I guess this one doesn’t appreciate being filmed! Toward the end of the clip, it mounts a startling attack on the camera.

For more information on efforts to save the Javan rhino from extinction, head here.

Uncontacted tribal peoples found

May 30, 2008

I found this news on CNN: a group of indigenous people in Brazil were photographed from the air. These people have had no contact with the civilized world; when they saw the aircraft overhead, the men drew their bows in threat.

There are around 100 uncontacted peoples in the world, and the majority of them are found in the vast reaches of the Amazon rain forest. There they are in danger from disease, encroachment, and especially logging, which reduces the territory available to them and crowds unfamiliar groups together.

This kind of news both thrills and distresses me. Indigenous peoples like those photographed above practice a way of life that has continued unbroken since the first word was broken, since the first tool was fashioned. In so doing, they have managed something which their “civilized” counterparts are having difficulty figuring out: they have lived on this Earth for thousands of years without bringing it to the brink of destruction. This means that every time an indigenous people is absorbed or destroyed, a sustainable way of living that has existed for as long as humanity is lost forever. This must not be countenanced.

The CNN article mentions two organizations that are doing all they can to prevent the loss of the remaining uncontacted peoples in the world. One is Brazil’s National Indian Foundation, and another is Survival International. Their aim is laudable, and they must be supported.

Can we rebel against our genes?

May 21, 2008

RichardDawkins.net has recently posted a speech by Professor Dawkins at something called the New Scientist & Greenpeace Science debates. As I began to listen to it, my hackles began to rise slightly, because his ideas seemed to clash with passionately held ideas of my own. Fortunately I kept my ears open and my brain switched on, and I think that ultimately I do agree with Professor Dawkins’ thesis, though I’m not sure if I’ve understood it in the way he intended. I will try to put my thoughts in order here.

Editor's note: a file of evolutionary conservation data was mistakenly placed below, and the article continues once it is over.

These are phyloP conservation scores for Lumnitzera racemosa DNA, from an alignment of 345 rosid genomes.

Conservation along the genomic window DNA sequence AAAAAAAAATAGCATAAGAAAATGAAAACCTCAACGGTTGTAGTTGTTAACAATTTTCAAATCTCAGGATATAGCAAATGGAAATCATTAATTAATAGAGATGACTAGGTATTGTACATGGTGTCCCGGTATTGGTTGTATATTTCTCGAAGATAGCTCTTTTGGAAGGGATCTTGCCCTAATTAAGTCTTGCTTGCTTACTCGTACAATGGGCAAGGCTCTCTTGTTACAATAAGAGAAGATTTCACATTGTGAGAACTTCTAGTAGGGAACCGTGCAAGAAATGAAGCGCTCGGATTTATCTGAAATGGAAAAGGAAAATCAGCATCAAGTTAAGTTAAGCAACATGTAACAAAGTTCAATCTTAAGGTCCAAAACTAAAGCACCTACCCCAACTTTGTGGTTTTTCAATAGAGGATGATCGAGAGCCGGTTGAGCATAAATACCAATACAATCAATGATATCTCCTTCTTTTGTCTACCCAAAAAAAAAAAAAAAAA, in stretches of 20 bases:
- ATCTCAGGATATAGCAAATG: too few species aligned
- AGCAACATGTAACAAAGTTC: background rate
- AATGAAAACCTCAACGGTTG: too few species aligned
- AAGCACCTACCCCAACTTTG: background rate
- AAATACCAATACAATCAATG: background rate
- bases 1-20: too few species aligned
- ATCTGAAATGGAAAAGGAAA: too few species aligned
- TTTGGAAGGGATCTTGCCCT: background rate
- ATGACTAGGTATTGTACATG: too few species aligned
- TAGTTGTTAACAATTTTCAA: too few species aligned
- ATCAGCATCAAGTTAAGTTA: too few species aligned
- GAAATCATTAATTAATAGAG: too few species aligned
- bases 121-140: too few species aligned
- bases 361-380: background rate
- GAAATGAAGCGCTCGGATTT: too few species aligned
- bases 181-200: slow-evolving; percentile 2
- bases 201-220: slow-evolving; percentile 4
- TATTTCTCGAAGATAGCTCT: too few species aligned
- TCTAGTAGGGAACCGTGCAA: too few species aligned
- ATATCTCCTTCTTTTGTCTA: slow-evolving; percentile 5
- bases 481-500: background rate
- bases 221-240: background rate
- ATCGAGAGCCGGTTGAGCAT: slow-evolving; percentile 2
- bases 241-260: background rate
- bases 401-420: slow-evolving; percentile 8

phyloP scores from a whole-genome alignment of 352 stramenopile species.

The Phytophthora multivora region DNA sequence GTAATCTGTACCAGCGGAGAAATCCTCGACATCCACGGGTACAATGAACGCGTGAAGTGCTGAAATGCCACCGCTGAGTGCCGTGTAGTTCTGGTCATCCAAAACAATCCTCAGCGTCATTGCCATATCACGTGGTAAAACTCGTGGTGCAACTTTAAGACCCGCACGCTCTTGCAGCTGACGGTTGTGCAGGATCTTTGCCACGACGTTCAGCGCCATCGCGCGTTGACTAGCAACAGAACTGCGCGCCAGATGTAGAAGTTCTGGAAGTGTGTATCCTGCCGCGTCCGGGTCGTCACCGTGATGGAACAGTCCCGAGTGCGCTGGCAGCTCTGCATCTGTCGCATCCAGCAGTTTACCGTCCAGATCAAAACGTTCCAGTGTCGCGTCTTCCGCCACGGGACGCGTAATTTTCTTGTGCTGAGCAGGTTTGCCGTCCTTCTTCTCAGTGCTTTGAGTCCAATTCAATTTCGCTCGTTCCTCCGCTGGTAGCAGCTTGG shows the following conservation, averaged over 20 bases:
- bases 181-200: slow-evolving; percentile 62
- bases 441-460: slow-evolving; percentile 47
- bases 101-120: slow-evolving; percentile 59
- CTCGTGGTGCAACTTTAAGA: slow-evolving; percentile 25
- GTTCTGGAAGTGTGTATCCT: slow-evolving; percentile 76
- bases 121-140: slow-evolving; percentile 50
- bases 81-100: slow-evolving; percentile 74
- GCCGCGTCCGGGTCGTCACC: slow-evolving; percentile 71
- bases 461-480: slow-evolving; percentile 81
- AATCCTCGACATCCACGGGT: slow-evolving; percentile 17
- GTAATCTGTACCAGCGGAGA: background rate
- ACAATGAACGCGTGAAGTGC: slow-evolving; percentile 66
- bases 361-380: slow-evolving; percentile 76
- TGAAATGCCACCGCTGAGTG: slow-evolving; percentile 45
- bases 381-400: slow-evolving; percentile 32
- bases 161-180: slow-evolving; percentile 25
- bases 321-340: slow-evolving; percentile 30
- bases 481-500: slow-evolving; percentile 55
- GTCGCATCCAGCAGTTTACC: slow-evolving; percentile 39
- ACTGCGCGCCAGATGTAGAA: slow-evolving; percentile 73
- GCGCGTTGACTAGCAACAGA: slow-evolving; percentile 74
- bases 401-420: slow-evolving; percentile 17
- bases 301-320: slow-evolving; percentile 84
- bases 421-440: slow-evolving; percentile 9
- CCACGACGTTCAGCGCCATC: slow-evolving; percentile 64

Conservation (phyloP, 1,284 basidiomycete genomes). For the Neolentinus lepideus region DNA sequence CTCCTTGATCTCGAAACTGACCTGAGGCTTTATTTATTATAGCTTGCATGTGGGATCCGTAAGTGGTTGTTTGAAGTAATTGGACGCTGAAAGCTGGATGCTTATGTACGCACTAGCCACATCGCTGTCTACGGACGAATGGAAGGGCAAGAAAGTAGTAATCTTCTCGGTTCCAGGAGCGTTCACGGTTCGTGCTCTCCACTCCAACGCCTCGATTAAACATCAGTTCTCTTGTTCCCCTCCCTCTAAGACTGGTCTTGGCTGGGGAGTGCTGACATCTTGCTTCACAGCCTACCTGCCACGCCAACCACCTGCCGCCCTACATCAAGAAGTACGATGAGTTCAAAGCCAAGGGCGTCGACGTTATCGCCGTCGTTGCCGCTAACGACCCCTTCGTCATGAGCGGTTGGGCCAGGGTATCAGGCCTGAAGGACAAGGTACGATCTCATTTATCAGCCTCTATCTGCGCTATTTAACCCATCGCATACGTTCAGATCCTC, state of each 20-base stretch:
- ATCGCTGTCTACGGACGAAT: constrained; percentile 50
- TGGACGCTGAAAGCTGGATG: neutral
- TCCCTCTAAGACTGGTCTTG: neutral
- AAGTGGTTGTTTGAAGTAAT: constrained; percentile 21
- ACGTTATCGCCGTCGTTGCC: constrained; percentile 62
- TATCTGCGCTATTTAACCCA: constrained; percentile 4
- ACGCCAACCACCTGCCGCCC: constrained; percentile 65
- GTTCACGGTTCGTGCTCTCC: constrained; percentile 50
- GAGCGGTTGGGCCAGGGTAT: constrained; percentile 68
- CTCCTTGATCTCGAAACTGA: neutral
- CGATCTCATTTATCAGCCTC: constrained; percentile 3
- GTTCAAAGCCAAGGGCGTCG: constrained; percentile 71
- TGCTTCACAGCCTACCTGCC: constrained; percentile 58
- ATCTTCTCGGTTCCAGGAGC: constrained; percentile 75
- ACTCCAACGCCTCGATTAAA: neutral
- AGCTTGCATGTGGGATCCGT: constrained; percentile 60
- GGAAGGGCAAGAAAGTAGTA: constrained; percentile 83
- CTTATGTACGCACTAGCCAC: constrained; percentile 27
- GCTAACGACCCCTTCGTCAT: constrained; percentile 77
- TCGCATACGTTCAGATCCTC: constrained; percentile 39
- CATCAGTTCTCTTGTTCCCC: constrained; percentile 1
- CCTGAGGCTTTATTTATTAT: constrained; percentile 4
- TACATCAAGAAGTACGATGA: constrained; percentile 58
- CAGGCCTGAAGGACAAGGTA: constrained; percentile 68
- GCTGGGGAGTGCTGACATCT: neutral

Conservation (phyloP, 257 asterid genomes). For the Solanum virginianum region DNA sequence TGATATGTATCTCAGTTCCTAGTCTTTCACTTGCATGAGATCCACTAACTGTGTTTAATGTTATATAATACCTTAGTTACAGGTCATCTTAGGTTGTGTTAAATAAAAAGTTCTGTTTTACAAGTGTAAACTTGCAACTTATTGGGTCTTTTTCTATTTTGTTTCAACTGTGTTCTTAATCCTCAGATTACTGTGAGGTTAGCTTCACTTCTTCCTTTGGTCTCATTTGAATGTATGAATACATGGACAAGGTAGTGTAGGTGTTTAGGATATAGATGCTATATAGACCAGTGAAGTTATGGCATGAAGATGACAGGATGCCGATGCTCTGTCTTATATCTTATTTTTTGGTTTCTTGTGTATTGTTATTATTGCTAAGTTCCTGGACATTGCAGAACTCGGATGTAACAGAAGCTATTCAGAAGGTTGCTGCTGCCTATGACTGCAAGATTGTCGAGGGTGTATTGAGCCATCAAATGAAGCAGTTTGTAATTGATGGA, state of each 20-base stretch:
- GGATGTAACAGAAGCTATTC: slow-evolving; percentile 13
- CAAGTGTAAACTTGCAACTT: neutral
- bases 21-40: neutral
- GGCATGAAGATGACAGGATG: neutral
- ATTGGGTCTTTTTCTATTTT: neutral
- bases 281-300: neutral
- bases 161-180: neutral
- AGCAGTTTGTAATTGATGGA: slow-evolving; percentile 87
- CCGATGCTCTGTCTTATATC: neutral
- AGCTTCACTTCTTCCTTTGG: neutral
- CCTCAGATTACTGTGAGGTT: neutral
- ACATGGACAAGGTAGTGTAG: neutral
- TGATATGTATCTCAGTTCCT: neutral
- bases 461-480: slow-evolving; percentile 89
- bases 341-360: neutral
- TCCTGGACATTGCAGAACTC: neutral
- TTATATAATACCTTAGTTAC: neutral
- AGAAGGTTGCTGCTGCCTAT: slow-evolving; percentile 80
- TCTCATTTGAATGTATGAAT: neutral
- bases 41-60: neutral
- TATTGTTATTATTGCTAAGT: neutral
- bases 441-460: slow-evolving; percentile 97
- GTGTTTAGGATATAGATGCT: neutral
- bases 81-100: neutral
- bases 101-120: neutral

(more…)

Monkey Murdered, Mate Missing

May 12, 2008

Sometime last Tuesday night at the Greater Vancouver Zoo, a heinous crime was committed. It was a murder-kidnapping, in which a 17-year-old female was carried off, and it seems probable that her male partner died defending her.

Judging by the reactions to this crime, it was made no less poignant by the fact that the victims were spider monkeys.

Because spider monkeys are rare, it’s probable that the kidnapped female (named Mia) could be sold for a large amount on the black market. In fact, that’s probably what inspired this crime. That people would be willing to sacrifice such a desperately scarce animal (when it’s gone, it’s gone forever) for such short-term gain is a sad reflection on the priorities within civilized countries.

It’s worse than I thought

April 30, 2008

As promised, here’s a post on Orangutan Outreach, which director Richard Zimmerman pointed out to me in a comment to an earlier post.

The primary purpose of Orangutan Outreach is to preserve orangutans in their native habitat, and to rehabilitate orangutans held captive illegally. There’s more to it than that, of course, but that is why I refer the reader to their website.

If I’ve read correctly, the main threat to orangutan survival is posed by palm oil production. Palm oil is an ingredient of dozens of household products, as well as the basis for certain biofuels. The production of palm oil has lead to deforestation on a breathtaking scale in many countries, the displacement of millions of people, and the threat of extinction of orangutans, probably among others. The Orangutan Outreach page has information on what everyone can do to reduce this threat.

The page has a staggering wealth of information, pretty much all of which on topics I had never heard of. As I read over it, I began to reflect that, in this day and age, there is no excuse for this kind of ignorance. The continued existence of humanity is under threat from dozens of directions. All these issues can be remedied if action is taken, and all stem in some way from human activity. Further, information on all of these problems is freely available online.

I can easily think of one reason why ignorance of these issues persists. Reading about a small subset of these issues, for instance, has filled me with paralyzing fear. What can one person do in the face of all this? The answer is simple: one can do what one is capable of doing. If we all did that much, ensuring a bright future for humanity would be simple.

That’s enough confused babbling for today. Everybody head on over to Orangutan Outreach right now!